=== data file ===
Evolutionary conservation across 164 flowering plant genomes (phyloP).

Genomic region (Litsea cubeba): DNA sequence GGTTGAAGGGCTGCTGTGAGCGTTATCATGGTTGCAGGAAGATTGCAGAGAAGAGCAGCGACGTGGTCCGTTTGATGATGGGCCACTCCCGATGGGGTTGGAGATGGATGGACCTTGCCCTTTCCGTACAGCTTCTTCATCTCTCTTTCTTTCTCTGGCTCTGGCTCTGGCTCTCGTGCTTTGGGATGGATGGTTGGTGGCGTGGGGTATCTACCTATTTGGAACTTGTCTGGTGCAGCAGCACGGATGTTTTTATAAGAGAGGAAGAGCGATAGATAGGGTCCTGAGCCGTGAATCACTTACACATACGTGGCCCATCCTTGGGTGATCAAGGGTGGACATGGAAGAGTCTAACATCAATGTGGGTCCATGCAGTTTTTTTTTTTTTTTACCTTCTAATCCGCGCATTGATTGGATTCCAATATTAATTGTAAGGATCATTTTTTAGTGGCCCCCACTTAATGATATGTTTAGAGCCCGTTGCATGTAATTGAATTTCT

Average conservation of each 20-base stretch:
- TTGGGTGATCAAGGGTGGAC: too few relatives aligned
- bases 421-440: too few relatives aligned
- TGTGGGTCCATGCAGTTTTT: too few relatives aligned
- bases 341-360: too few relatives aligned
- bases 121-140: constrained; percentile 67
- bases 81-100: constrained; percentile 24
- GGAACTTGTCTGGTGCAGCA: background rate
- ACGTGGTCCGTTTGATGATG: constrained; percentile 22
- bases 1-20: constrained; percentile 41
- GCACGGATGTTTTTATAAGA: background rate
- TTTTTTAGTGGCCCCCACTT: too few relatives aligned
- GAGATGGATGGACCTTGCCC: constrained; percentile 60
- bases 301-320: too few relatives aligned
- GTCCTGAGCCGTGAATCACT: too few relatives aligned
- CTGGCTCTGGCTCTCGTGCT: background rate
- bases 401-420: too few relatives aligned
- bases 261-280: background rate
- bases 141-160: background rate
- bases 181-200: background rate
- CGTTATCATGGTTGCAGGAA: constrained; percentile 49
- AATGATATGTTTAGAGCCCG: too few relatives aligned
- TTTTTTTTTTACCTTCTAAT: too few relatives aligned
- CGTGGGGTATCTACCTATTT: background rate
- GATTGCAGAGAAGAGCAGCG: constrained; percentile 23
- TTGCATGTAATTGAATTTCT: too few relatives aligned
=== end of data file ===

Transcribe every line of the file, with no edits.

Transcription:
Evolutionary conservation across 164 flowering plant genomes (phyloP).

Genomic region (Litsea cubeba): DNA sequence GGTTGAAGGGCTGCTGTGAGCGTTATCATGGTTGCAGGAAGATTGCAGAGAAGAGCAGCGACGTGGTCCGTTTGATGATGGGCCACTCCCGATGGGGTTGGAGATGGATGGACCTTGCCCTTTCCGTACAGCTTCTTCATCTCTCTTTCTTTCTCTGGCTCTGGCTCTGGCTCTCGTGCTTTGGGATGGATGGTTGGTGGCGTGGGGTATCTACCTATTTGGAACTTGTCTGGTGCAGCAGCACGGATGTTTTTATAAGAGAGGAAGAGCGATAGATAGGGTCCTGAGCCGTGAATCACTTACACATACGTGGCCCATCCTTGGGTGATCAAGGGTGGACATGGAAGAGTCTAACATCAATGTGGGTCCATGCAGTTTTTTTTTTTTTTTACCTTCTAATCCGCGCATTGATTGGATTCCAATATTAATTGTAAGGATCATTTTTTAGTGGCCCCCACTTAATGATATGTTTAGAGCCCGTTGCATGTAATTGAATTTCT

Average conservation of each 20-base stretch:
- TTGGGTGATCAAGGGTGGAC: too few relatives aligned
- bases 421-440: too few relatives aligned
- TGTGGGTCCATGCAGTTTTT: too few relatives aligned
- bases 341-360: too few relatives aligned
- bases 121-140: constrained; percentile 67
- bases 81-100: constrained; percentile 24
- GGAACTTGTCTGGTGCAGCA: background rate
- ACGTGGTCCGTTTGATGATG: constrained; percentile 22
- bases 1-20: constrained; percentile 41
- GCACGGATGTTTTTATAAGA: background rate
- TTTTTTAGTGGCCCCCACTT: too few relatives aligned
- GAGATGGATGGACCTTGCCC: constrained; percentile 60
- bases 301-320: too few relatives aligned
- GTCCTGAGCCGTGAATCACT: too few relatives aligned
- CTGGCTCTGGCTCTCGTGCT: background rate
- bases 401-420: too few relatives aligned
- bases 261-280: background rate
- bases 141-160: background rate
- bases 181-200: background rate
- CGTTATCATGGTTGCAGGAA: constrained; percentile 49
- AATGATATGTTTAGAGCCCG: too few relatives aligned
- TTTTTTTTTTACCTTCTAAT: too few relatives aligned
- CGTGGGGTATCTACCTATTT: background rate
- GATTGCAGAGAAGAGCAGCG: constrained; percentile 23
- TTGCATGTAATTGAATTTCT: too few relatives aligned